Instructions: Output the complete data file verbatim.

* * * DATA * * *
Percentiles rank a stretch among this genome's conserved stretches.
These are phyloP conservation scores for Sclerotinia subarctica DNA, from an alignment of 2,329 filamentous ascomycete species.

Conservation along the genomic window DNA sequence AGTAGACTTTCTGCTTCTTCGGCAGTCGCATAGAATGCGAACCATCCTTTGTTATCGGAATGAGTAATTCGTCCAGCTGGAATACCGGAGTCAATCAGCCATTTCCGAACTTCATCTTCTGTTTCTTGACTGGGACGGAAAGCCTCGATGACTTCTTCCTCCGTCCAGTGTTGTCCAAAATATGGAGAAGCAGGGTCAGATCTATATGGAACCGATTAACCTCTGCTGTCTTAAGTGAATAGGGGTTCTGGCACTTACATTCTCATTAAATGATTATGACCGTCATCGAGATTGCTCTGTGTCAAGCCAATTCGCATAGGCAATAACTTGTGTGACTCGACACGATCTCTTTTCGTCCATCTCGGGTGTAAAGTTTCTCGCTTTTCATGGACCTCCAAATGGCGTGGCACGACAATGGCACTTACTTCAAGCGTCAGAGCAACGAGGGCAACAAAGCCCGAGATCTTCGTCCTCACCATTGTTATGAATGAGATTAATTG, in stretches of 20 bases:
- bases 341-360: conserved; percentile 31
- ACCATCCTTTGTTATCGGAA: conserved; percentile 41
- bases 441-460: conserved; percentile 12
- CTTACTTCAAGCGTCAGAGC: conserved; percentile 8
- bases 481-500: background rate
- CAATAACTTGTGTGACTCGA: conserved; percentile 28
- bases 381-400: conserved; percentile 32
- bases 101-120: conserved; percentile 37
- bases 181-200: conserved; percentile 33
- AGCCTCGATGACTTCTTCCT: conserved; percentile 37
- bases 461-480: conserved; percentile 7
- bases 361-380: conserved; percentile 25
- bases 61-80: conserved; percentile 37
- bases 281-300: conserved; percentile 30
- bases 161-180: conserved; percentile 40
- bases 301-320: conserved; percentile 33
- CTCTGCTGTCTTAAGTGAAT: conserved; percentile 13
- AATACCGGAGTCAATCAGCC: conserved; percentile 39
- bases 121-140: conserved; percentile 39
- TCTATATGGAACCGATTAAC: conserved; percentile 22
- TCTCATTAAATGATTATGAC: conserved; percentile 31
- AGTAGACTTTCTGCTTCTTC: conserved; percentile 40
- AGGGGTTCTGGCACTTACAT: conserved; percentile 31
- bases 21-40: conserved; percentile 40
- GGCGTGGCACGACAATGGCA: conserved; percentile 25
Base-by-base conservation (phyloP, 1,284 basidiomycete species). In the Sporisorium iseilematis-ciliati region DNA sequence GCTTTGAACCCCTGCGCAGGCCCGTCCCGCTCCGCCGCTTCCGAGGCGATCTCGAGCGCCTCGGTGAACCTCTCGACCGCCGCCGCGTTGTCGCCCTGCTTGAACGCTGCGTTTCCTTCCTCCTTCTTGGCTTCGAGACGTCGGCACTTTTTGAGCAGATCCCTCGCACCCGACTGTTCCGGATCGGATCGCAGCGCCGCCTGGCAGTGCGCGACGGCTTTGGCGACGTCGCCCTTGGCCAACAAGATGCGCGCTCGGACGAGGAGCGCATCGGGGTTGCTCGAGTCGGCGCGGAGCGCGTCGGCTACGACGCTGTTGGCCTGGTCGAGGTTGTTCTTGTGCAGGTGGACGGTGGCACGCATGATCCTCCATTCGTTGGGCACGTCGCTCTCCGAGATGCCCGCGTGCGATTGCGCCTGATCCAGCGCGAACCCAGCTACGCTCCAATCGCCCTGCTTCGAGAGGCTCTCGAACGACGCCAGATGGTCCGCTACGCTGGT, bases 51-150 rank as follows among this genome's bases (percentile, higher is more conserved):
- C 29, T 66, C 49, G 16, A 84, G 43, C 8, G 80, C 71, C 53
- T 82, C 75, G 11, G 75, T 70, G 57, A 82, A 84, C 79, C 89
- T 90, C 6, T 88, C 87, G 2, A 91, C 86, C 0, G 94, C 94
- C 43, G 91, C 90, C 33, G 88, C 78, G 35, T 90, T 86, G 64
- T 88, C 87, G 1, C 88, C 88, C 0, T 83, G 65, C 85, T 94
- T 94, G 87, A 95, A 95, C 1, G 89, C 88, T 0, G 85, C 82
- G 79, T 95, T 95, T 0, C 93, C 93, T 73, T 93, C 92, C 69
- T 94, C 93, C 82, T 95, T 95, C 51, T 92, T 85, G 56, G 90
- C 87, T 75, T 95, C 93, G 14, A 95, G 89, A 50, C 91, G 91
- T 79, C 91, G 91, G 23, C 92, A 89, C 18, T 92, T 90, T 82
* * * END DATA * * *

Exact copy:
Percentiles rank a stretch among this genome's conserved stretches.
These are phyloP conservation scores for Sclerotinia subarctica DNA, from an alignment of 2,329 filamentous ascomycete species.

Conservation along the genomic window DNA sequence AGTAGACTTTCTGCTTCTTCGGCAGTCGCATAGAATGCGAACCATCCTTTGTTATCGGAATGAGTAATTCGTCCAGCTGGAATACCGGAGTCAATCAGCCATTTCCGAACTTCATCTTCTGTTTCTTGACTGGGACGGAAAGCCTCGATGACTTCTTCCTCCGTCCAGTGTTGTCCAAAATATGGAGAAGCAGGGTCAGATCTATATGGAACCGATTAACCTCTGCTGTCTTAAGTGAATAGGGGTTCTGGCACTTACATTCTCATTAAATGATTATGACCGTCATCGAGATTGCTCTGTGTCAAGCCAATTCGCATAGGCAATAACTTGTGTGACTCGACACGATCTCTTTTCGTCCATCTCGGGTGTAAAGTTTCTCGCTTTTCATGGACCTCCAAATGGCGTGGCACGACAATGGCACTTACTTCAAGCGTCAGAGCAACGAGGGCAACAAAGCCCGAGATCTTCGTCCTCACCATTGTTATGAATGAGATTAATTG, in stretches of 20 bases:
- bases 341-360: conserved; percentile 31
- ACCATCCTTTGTTATCGGAA: conserved; percentile 41
- bases 441-460: conserved; percentile 12
- CTTACTTCAAGCGTCAGAGC: conserved; percentile 8
- bases 481-500: background rate
- CAATAACTTGTGTGACTCGA: conserved; percentile 28
- bases 381-400: conserved; percentile 32
- bases 101-120: conserved; percentile 37
- bases 181-200: conserved; percentile 33
- AGCCTCGATGACTTCTTCCT: conserved; percentile 37
- bases 461-480: conserved; percentile 7
- bases 361-380: conserved; percentile 25
- bases 61-80: conserved; percentile 37
- bases 281-300: conserved; percentile 30
- bases 161-180: conserved; percentile 40
- bases 301-320: conserved; percentile 33
- CTCTGCTGTCTTAAGTGAAT: conserved; percentile 13
- AATACCGGAGTCAATCAGCC: conserved; percentile 39
- bases 121-140: conserved; percentile 39
- TCTATATGGAACCGATTAAC: conserved; percentile 22
- TCTCATTAAATGATTATGAC: conserved; percentile 31
- AGTAGACTTTCTGCTTCTTC: conserved; percentile 40
- AGGGGTTCTGGCACTTACAT: conserved; percentile 31
- bases 21-40: conserved; percentile 40
- GGCGTGGCACGACAATGGCA: conserved; percentile 25
Base-by-base conservation (phyloP, 1,284 basidiomycete species). In the Sporisorium iseilematis-ciliati region DNA sequence GCTTTGAACCCCTGCGCAGGCCCGTCCCGCTCCGCCGCTTCCGAGGCGATCTCGAGCGCCTCGGTGAACCTCTCGACCGCCGCCGCGTTGTCGCCCTGCTTGAACGCTGCGTTTCCTTCCTCCTTCTTGGCTTCGAGACGTCGGCACTTTTTGAGCAGATCCCTCGCACCCGACTGTTCCGGATCGGATCGCAGCGCCGCCTGGCAGTGCGCGACGGCTTTGGCGACGTCGCCCTTGGCCAACAAGATGCGCGCTCGGACGAGGAGCGCATCGGGGTTGCTCGAGTCGGCGCGGAGCGCGTCGGCTACGACGCTGTTGGCCTGGTCGAGGTTGTTCTTGTGCAGGTGGACGGTGGCACGCATGATCCTCCATTCGTTGGGCACGTCGCTCTCCGAGATGCCCGCGTGCGATTGCGCCTGATCCAGCGCGAACCCAGCTACGCTCCAATCGCCCTGCTTCGAGAGGCTCTCGAACGACGCCAGATGGTCCGCTACGCTGGT, bases 51-150 rank as follows among this genome's bases (percentile, higher is more conserved):
- C 29, T 66, C 49, G 16, A 84, G 43, C 8, G 80, C 71, C 53
- T 82, C 75, G 11, G 75, T 70, G 57, A 82, A 84, C 79, C 89
- T 90, C 6, T 88, C 87, G 2, A 91, C 86, C 0, G 94, C 94
- C 43, G 91, C 90, C 33, G 88, C 78, G 35, T 90, T 86, G 64
- T 88, C 87, G 1, C 88, C 88, C 0, T 83, G 65, C 85, T 94
- T 94, G 87, A 95, A 95, C 1, G 89, C 88, T 0, G 85, C 82
- G 79, T 95, T 95, T 0, C 93, C 93, T 73, T 93, C 92, C 69
- T 94, C 93, C 82, T 95, T 95, C 51, T 92, T 85, G 56, G 90
- C 87, T 75, T 95, C 93, G 14, A 95, G 89, A 50, C 91, G 91
- T 79, C 91, G 91, G 23, C 92, A 89, C 18, T 92, T 90, T 82